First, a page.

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Tuesday, July 23, 2024

More survivors ‘unlikely’ from PNG fatal landslip

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PORT MORESBY, Papua New Guinea – It is “very unlikely” more survivors of Papua New Guinea’s deadly landslide will be found, a UN agency warned Tuesday, as thousands at risk from further slips were ordered to evacuate.

Some 2,000 people are feared buried by a massive landslide that entombed a remote highland community in the early hours of May 24.

Since then, locals have been picking through a hellscape of meters-deep churned-up earth, uprooted trees and car-sized boulders in the search for loved ones — often using little more than their hands, shovels and digging sticks.

But hopes are dimming that anyone is alive underneath the mountain of rubble.

“It is not a rescue mission, it is a recovery mission,” UNICEF Papua New Guinea’s Niels Kraaier told AFP. “It is very unlikely they will have survived.”

Full-scale rescue and relief efforts have been severely hampered by the remote location, the only road link being severed, heavy rainfall and nearby tribal violence.

The Papua New Guinea Defence Forces have struggled to access the site with heavy earth-moving equipment.

Early on Tuesday, Enga provincial administrator Sandis Tsaka warned the disaster could worsen further, as clumps of limestone, dirt and rock continue to shear off the side of Mount Mungalo.

Tsaka told AFP authorities were now trying to coordinate the evacuation of almost 7,900 more people.

“The tragedy is still active,” he said. “Every hour you can hear rock breaking — it is like a bomb or gunshot and the rocks keep falling down.”

Aid officials said many residents were refusing to leave at-risk areas because they were holding out hope of finding loved ones.

Satellite images show the enormous scale of the disaster.

A vast smear of yellow and grey debris can be seen cutting through once verdant bushland and severing the region’s only road.

“This was an area heavily populated with homes, businesses, churches and schools, it has been completely wiped out. It is the surface of the moon — it is just rocks,” said Tsaka.

“People are digging with their hands and fingers,” he said, expressing anguish at the unde-resourced government’s inability to meet the enormity of the disaster.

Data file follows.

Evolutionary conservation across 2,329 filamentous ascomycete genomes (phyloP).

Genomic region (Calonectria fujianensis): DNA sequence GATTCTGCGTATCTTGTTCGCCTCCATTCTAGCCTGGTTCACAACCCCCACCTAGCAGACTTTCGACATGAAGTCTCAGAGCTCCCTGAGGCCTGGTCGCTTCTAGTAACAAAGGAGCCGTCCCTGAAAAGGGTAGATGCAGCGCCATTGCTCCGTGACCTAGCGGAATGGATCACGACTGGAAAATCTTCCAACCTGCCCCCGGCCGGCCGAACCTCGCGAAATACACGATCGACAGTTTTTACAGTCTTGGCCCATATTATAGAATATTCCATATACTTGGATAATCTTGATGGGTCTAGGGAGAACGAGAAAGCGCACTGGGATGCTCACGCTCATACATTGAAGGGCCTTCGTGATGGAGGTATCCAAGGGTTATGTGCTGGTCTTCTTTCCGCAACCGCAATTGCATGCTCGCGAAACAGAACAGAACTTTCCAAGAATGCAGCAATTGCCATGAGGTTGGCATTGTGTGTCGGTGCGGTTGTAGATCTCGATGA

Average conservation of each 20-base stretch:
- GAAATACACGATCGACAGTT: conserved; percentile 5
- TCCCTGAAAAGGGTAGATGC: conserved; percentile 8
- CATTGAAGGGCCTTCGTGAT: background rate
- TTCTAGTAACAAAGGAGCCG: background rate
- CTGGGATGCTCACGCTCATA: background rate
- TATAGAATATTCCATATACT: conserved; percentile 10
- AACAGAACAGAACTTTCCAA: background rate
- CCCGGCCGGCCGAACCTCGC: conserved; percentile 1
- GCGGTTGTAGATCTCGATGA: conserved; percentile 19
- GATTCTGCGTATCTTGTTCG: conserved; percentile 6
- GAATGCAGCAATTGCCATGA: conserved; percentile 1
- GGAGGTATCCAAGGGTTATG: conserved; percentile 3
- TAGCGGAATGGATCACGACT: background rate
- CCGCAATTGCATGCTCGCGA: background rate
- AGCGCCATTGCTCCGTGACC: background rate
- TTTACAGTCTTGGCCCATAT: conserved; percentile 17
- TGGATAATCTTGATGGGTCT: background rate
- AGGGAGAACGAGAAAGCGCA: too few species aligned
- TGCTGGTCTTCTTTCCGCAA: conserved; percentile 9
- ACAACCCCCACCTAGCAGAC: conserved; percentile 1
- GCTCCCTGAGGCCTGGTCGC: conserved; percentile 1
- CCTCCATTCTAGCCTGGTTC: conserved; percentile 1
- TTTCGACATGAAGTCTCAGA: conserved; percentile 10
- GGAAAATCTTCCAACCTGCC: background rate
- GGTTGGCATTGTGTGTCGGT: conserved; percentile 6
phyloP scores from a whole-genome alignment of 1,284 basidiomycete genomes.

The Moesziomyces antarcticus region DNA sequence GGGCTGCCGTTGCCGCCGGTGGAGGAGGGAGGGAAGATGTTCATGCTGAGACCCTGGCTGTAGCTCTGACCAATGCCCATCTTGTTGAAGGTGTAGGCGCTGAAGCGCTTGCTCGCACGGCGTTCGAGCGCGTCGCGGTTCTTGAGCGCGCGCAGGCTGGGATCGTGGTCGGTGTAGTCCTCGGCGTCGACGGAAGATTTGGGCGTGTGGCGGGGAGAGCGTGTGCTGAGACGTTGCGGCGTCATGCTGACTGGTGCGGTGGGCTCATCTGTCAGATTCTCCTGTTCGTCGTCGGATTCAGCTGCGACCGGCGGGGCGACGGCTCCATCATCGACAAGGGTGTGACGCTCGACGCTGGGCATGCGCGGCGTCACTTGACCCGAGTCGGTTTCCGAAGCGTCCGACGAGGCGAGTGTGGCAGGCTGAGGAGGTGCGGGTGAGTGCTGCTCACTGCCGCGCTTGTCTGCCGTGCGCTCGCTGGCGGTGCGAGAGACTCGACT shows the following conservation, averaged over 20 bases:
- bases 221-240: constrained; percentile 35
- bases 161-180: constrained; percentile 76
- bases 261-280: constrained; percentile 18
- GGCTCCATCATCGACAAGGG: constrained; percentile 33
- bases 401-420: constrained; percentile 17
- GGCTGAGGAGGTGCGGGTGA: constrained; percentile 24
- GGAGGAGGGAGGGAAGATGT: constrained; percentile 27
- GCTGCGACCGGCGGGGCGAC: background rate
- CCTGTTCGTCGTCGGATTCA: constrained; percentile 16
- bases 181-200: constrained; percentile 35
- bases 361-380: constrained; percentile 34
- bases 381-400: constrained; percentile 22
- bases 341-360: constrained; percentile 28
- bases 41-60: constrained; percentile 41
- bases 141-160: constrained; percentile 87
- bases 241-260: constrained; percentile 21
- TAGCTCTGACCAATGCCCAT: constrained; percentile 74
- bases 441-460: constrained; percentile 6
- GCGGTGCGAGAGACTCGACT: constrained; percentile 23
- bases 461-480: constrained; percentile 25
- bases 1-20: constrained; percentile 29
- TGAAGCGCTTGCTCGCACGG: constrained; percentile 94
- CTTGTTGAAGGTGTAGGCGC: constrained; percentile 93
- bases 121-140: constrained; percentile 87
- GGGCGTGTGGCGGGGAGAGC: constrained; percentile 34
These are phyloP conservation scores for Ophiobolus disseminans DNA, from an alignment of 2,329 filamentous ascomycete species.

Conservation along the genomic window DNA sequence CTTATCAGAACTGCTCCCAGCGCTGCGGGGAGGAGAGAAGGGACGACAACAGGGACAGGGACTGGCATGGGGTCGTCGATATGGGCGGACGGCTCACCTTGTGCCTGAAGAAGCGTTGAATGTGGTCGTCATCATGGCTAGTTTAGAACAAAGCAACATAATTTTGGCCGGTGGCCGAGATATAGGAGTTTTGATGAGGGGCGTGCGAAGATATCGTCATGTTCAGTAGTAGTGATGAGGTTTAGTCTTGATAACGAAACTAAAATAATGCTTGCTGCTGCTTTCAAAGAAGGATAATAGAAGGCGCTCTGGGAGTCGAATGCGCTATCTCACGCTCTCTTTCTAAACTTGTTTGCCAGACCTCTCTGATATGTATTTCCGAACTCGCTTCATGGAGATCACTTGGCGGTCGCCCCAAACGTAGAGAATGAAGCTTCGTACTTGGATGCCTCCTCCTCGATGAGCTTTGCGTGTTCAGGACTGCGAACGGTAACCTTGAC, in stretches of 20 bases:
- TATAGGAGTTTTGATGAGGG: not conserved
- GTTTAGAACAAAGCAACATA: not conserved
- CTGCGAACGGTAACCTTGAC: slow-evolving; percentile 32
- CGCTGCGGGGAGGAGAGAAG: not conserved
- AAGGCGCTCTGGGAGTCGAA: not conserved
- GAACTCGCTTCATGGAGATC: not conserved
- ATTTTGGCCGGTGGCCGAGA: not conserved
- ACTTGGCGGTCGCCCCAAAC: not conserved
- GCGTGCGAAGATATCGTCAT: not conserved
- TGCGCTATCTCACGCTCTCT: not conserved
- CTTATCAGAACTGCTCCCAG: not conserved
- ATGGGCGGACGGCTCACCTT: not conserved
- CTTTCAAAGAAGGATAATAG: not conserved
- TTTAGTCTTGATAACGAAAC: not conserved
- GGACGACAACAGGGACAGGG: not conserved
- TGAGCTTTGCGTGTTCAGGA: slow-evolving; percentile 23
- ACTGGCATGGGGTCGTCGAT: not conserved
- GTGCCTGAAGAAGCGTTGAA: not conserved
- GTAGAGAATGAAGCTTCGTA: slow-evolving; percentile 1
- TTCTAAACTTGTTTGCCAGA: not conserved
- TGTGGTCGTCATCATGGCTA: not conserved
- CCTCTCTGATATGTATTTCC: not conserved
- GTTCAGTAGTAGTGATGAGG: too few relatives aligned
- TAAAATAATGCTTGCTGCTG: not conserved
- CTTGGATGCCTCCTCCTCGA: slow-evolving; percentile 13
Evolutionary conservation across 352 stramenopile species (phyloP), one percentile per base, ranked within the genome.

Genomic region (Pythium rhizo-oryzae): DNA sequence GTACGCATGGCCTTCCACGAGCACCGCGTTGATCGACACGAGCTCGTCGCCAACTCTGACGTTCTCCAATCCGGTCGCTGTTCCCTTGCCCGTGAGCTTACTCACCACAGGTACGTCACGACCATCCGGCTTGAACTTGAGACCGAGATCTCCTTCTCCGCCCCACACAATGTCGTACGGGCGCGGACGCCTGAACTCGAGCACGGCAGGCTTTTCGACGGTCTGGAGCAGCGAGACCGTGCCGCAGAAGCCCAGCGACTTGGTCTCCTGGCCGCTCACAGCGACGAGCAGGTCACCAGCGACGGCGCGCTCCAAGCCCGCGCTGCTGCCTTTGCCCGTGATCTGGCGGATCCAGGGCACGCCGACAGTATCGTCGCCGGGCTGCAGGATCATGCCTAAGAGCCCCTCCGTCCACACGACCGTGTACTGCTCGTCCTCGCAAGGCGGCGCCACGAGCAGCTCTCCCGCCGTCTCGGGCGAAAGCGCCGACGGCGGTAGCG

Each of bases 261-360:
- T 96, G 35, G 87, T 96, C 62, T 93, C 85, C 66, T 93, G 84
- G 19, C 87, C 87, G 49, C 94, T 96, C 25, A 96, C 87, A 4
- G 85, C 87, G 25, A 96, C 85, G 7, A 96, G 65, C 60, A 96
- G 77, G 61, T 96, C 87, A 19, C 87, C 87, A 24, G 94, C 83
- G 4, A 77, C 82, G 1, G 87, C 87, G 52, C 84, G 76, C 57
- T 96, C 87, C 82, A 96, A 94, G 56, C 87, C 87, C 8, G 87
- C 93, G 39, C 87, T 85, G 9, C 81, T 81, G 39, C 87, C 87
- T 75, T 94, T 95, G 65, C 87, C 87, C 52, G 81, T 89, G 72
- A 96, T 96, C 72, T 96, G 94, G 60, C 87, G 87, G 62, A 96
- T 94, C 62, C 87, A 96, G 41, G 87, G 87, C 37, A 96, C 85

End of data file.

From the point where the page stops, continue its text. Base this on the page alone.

“I am not equipped to deal with this tragedy,” Tsaka admitted.

Overwhelmed Papua New Guinea authorities held an online emergency meeting with United Nations agencies and international allies Tuesday, hoping to kickstart the relief effort.

Papua New Guinea’s national disaster centre has told the United Nations that the initial “landslide buried more than 2,000 people alive”.

According to a letter obtained by AFP, the slide also “caused major destruction to buildings, food gardens and caused major impact on the economic lifeline of the country.”

The scale of the catastrophe required “immediate and collaborative actions from all players”, it added, including the army, and national and provincial responders.

Australia has announced millions of dollars worth of aid, including emergency relief supplies such as shelters, hygiene kits and support for women and children.

China’s President Xi Jinping and his US counterpart Joe Biden — more accustomed to scrapping for influence in the strategically located country — both offered assistance.

More than 1,000 people have already been displaced by the catastrophe, aid agencies have estimated.

UN Development Program official Nicholas Booth said up to 30,000 people could have been cut off by the disaster across several villages.

These communities had enough supplies for the coming weeks, but opening up that road remained essential, he said.

“This landslide has blocked the road westward, so not only are there challenges in accessing the village itself, but it does mean the communities beyond that are also cut off.”

Locals said the landslip may have been triggered by recent heavy rains.

Papua New Guinea has one of the wettest climates in the world, and research has found shifting rainfall patterns linked to climate change could exacerbate the risk of landslides.

The estimated death toll has climbed significantly since the disaster struck, as officials reassess the size of the population.

Many people fleeing tribal violence have moved into the area in the past few years.

The area is located about 600 kilometres (370 miles) from Port Moresby.

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